“Laura kept popping corn and Ma made it into balls until the large dishpan was heaped with their sweet crispness.”
Popcorn has been an irresistible snack for kids since the 19th century, and a food the Ingalls family could grow in their home garden. While there are many kinds of feed and sweet corn, some of our favorite heirloom corn varieties are popcorn. And with a simple molasses topping, the Ingalls family turned plain popcorn into a special treat in Laura’s house. With back-to-school season upon us, this is a great time to enjoy vintage homemade popcorn balls for a fun snack.
Inspired by the molasses popcorn balls in The Little House Cookbook, this recipe is a modern adaptation that’s easy to make. A straight molasses topping might be an unusual flavor for today’s kids, so this recipe mellows that flavor a bit with fall seasonings and butter. A candy thermometer is a useful modern tool to determine when the sweet coating is ready to go on the popcorn.
12 cups popped popcorn (from 1/2 cup kernels)
1/2 cup molasses
1 cup sugar
1/3 cup water
2 tbs. butter, plus extra for buttering baking sheet and hands
1 tsp. cinnamon
1/2 tsp. ground ginger root
1/2 tsp. nutmeg
1/2 tsp. salt
I use an air popper to make my popcorn, but you can also pop it in a pot on the stovetop for a more traditional experience.
Place a thin layer of oil in the bottom of a large pot, and heat it on the stove over medium. Add the popcorn kernels, cover the pot, and gently move the pot back and forth while the popcorn pops. As soon as the popping slows down, remove the pot from the stovetop and transfer the popcorn to a bowl.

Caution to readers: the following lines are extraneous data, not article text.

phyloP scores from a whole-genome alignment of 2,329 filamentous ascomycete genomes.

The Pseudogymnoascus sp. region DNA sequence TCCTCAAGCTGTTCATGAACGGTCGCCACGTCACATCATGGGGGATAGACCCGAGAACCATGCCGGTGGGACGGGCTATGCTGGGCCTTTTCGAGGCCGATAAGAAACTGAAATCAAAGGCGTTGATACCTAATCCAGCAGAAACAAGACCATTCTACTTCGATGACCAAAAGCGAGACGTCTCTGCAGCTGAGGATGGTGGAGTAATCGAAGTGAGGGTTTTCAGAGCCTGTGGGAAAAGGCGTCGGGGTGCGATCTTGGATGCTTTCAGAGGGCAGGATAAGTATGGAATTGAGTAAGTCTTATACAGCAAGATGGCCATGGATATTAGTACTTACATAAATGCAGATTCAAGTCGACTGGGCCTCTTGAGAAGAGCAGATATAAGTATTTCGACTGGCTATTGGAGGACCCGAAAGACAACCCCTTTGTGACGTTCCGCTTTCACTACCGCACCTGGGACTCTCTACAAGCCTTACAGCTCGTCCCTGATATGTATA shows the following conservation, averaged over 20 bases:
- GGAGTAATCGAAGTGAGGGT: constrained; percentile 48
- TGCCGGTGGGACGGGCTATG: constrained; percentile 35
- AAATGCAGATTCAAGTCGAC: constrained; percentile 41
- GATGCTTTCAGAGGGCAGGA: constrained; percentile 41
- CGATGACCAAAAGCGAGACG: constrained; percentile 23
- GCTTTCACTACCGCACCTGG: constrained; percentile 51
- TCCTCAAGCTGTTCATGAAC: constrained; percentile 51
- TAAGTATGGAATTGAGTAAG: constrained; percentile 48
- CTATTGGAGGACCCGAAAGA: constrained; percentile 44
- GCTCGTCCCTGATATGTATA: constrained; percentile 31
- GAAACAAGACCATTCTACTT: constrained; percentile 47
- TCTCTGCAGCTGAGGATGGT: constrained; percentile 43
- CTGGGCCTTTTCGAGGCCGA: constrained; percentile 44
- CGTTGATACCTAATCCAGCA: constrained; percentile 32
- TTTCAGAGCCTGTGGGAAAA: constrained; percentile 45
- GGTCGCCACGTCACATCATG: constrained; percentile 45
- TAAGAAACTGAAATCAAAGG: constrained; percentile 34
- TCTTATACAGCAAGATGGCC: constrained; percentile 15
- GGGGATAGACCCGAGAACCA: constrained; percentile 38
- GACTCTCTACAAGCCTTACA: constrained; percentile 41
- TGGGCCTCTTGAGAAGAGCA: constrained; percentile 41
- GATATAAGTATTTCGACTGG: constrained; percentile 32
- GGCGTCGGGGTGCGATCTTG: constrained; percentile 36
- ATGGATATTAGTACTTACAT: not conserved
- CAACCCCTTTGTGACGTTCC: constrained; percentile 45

In a cast iron skillet or heavy-bottomed pan, combine the molasses, sugar, water, 2 tablespoons butter, and seasonings. Cook over medium-low heat until the mixture comes to a boil. Turn the heat down to low, and continue cooking for about 20 minutes, stirring occasionally. Then turn up the heat a bit to get the mixture to a temperature of 250 degrees. A candy thermometer is a helpful for this.
Place plain popped popcorn on a baking sheet with sides or in a very large bowl. Pour the candy coating on the popcorn and mix with a spoon to evenly coat the popcorn. Let the popcorn cool for just a couple minutes, until you can handle it but it’s still warm.
Shape the popcorn into balls with buttered hands. (It will be a sticky mess if you try shaping the balls without buttering your hands.) This recipe yields 16 2-inch balls. Place the balls on a buttered baking sheet to let them cool and solidify.
Store the popcorn balls in an airtight container. The extras can be frozen for another day.
Children can help make this recipe for a delicious after-school treat. They’ll enjoy buttering their hands and shaping the popcorn into balls. The hard part will be waiting for the balls to solidify before they get to eat them!
What are some favorite back-to-school snacks in your house? We’d love to hear about them in the comments!
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